In this study, we tested the ability of the fragments that make up the ΔFN3.1 protein: 2D FN3 (from amino acids 1,494 to 1,671; containing only two FN3 domains) and CD FN3 (from amino acids 1,672 to 1,994; containing only the C-terminal region of the protein) to binding to TNFα. The molecular weights of the recombinant proteins corresponded to the calculated molecular weights (including the pET16b plasmid linker containing His-Tag) of the 2D FN3 protein fragments stretching from amino acid 1494 to amino acid 1,671 (21 kDa) and CD FN3 stretching from amino acid 1,672 to amino acid 1,994 (36 kDa).

At the next stage of the work, the possibility of purification of recombinant 2D FN3 and CD FN3 proteins was tested under conditions that were previously optimized for the ∆FN3.1 protein[24]. The recombinant 2D FN3 and CD FN3 proteins [Supplementary Figure 1] were isolated and purified in sufficient quantities to study their binding to TNFα.

At the first stage of the study, cross-linking between polyclonal rabbit IgG antibodies and the FN3 protein harboring 2D FN3 and CD FN3 fragments was established. The process of obtaining antibodies was described in our previous paper[24]. We established that polyclonal rabbit IgG antibodies were able to bind to the mentioned fragments at high dilutions - a positive reaction was detected for both 2D FN3 and CD FN3 at a concentration of 0.008 μg/mL. For the sake of comparison, the reaction between ΔFN3.1 and antibodies was detected previously at a concentration of 0.004 μg/mL. The addition of nonspecific γ-globulins instead of polyclonal antibodies did not lead to a cross-reaction with FN3, nor with its fragments.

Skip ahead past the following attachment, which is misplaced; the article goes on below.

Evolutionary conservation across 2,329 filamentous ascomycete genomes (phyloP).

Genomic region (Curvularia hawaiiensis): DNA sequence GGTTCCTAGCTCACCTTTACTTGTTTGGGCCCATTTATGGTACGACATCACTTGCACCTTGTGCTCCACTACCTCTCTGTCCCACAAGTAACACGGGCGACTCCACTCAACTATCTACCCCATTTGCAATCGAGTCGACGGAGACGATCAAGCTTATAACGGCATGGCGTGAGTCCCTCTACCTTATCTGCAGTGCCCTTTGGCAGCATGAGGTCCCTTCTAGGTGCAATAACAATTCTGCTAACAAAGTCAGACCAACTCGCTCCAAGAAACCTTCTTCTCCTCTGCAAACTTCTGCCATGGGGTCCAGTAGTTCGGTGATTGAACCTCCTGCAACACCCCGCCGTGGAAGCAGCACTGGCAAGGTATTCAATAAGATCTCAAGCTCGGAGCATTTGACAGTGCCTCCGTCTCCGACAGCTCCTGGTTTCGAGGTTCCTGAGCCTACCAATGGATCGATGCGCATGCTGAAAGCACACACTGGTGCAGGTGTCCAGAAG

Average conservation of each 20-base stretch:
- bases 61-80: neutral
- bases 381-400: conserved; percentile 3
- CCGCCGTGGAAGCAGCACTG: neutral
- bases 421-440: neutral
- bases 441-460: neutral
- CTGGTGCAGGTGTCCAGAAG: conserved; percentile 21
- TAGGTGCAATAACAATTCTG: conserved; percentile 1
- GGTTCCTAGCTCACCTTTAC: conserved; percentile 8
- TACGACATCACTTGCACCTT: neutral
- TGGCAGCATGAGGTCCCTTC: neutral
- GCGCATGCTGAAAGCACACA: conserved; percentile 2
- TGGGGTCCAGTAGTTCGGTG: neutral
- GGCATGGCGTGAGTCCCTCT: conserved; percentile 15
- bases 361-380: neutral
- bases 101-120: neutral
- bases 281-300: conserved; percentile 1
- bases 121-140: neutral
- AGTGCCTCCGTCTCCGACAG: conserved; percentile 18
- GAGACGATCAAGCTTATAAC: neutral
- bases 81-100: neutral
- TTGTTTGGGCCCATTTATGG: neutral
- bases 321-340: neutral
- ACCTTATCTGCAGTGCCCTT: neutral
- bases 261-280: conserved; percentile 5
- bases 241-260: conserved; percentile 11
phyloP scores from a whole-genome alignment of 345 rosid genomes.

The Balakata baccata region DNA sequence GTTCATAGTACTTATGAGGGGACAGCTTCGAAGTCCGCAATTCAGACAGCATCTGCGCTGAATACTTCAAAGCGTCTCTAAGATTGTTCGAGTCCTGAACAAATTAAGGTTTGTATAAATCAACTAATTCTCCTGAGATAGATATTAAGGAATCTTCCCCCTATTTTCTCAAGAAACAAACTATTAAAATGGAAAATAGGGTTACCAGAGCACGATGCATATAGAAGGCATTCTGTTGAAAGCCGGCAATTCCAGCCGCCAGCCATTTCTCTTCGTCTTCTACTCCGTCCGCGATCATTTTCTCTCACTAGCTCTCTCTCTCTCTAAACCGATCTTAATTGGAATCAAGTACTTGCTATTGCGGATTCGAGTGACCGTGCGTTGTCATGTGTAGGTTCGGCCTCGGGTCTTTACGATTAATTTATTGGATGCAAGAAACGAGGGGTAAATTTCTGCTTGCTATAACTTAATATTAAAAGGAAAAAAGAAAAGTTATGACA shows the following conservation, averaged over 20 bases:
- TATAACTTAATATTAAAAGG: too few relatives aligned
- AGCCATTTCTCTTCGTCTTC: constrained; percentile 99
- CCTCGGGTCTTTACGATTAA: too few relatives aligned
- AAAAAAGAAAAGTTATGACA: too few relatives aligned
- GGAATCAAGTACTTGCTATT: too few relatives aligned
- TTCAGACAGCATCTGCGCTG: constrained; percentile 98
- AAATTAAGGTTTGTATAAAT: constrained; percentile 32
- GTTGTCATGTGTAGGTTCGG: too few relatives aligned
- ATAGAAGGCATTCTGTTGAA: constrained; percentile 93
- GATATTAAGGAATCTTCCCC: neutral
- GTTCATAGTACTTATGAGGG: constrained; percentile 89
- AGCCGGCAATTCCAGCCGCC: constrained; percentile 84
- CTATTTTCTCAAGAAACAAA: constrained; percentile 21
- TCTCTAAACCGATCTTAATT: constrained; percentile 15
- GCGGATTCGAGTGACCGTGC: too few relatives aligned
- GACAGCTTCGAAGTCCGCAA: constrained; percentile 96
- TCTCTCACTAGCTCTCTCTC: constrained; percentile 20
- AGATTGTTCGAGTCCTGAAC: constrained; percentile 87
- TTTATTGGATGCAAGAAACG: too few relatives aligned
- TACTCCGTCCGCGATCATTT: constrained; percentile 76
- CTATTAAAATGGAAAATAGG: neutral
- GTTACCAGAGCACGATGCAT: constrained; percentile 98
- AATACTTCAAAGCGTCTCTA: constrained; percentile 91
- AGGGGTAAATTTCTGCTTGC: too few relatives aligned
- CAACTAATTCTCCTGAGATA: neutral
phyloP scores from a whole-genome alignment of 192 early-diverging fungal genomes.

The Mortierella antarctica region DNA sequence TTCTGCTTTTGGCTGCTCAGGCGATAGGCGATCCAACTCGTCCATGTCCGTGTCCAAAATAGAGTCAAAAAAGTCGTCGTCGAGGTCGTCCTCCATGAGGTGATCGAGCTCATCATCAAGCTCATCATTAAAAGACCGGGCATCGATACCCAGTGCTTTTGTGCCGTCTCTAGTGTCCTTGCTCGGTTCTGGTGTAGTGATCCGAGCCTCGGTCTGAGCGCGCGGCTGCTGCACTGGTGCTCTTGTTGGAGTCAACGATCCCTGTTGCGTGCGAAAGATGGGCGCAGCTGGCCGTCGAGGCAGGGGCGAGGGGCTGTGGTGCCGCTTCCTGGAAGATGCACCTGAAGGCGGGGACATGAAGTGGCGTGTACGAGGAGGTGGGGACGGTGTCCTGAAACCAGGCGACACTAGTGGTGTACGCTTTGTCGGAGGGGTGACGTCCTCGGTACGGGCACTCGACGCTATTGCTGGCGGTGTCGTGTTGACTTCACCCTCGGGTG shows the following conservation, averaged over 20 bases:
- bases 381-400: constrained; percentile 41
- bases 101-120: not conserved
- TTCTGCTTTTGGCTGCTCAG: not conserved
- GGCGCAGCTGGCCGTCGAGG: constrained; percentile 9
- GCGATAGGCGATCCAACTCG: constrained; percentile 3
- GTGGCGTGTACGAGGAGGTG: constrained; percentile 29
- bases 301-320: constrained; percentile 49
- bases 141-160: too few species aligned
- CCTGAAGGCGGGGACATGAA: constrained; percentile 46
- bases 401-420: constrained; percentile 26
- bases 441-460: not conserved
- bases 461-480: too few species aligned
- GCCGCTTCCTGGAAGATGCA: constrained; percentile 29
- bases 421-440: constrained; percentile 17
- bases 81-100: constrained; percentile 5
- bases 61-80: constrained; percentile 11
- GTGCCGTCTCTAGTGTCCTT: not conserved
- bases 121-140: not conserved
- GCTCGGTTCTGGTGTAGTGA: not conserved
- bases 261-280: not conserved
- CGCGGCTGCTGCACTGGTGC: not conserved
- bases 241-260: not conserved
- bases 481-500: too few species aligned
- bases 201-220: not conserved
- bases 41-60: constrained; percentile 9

In order to assess the binding specificity between 2D FN3 and CD FN3 to TNFα, we employed the ELISA scheme described above and in our previous publication[24]. First, FN3-specific polyclonal rabbit IgG antibodies were sensitized on the solid phase. Second, 2D FN3 or CD FN3 fragments or the whole FN3 protein was added as a “second layer”. Next, a solution of TNFα conjugated to HRP from the CYTOKINE commercial kit (Russia) was added. The devised ELISA scheme is a well-validated model for the detection of interaction between FN3 and TNFα. However, the results showed that neither 2D FN3 nor CD FN3 bound TNFα [Figure 3]. Our data indicate that for binding to TNFα, the complete fragment ΔFN3.1 containing both 2D FN3 and CD FN3 fragment is necessary.

Study of the binding of ΔFN3.1 fragments of the <i>Bifidobacterium longum</i> GT15 with TNFα and prevalence of domain-containing proteins in groups of bacteria of the human gut microbiota

Figure 3. Specific interaction of the whole ΔFN3.1 protein, consisting of both 2D FN3 and CD FN3 fragments, with TNFα. CC1-CC4 - «conjugate control» (without TNFα for each protein or without proteins - ΔFN3.1, 2D FN3 or CD FN3).

Prediction of 3D structures of FN3 protein fragments of B. longum subsp. longum GT15

Since the 3D structures of bifidobacteria proteins containing FN3 domains have not yet been determined, we used the trRosetta servers to predict the spatial structures of the studied proteins. In this study, using trRosetta software, we built structural models of fragments of FN3 proteins of the strain B. longum subsp. longum GT15: 2D FN3 [Figure 4A], CD FN3 [Figure 4B], and ΔFN3.1 [Figure 4C] proteins, with a prediction confidence of 0.710, 0.506, and 0.527, respectively.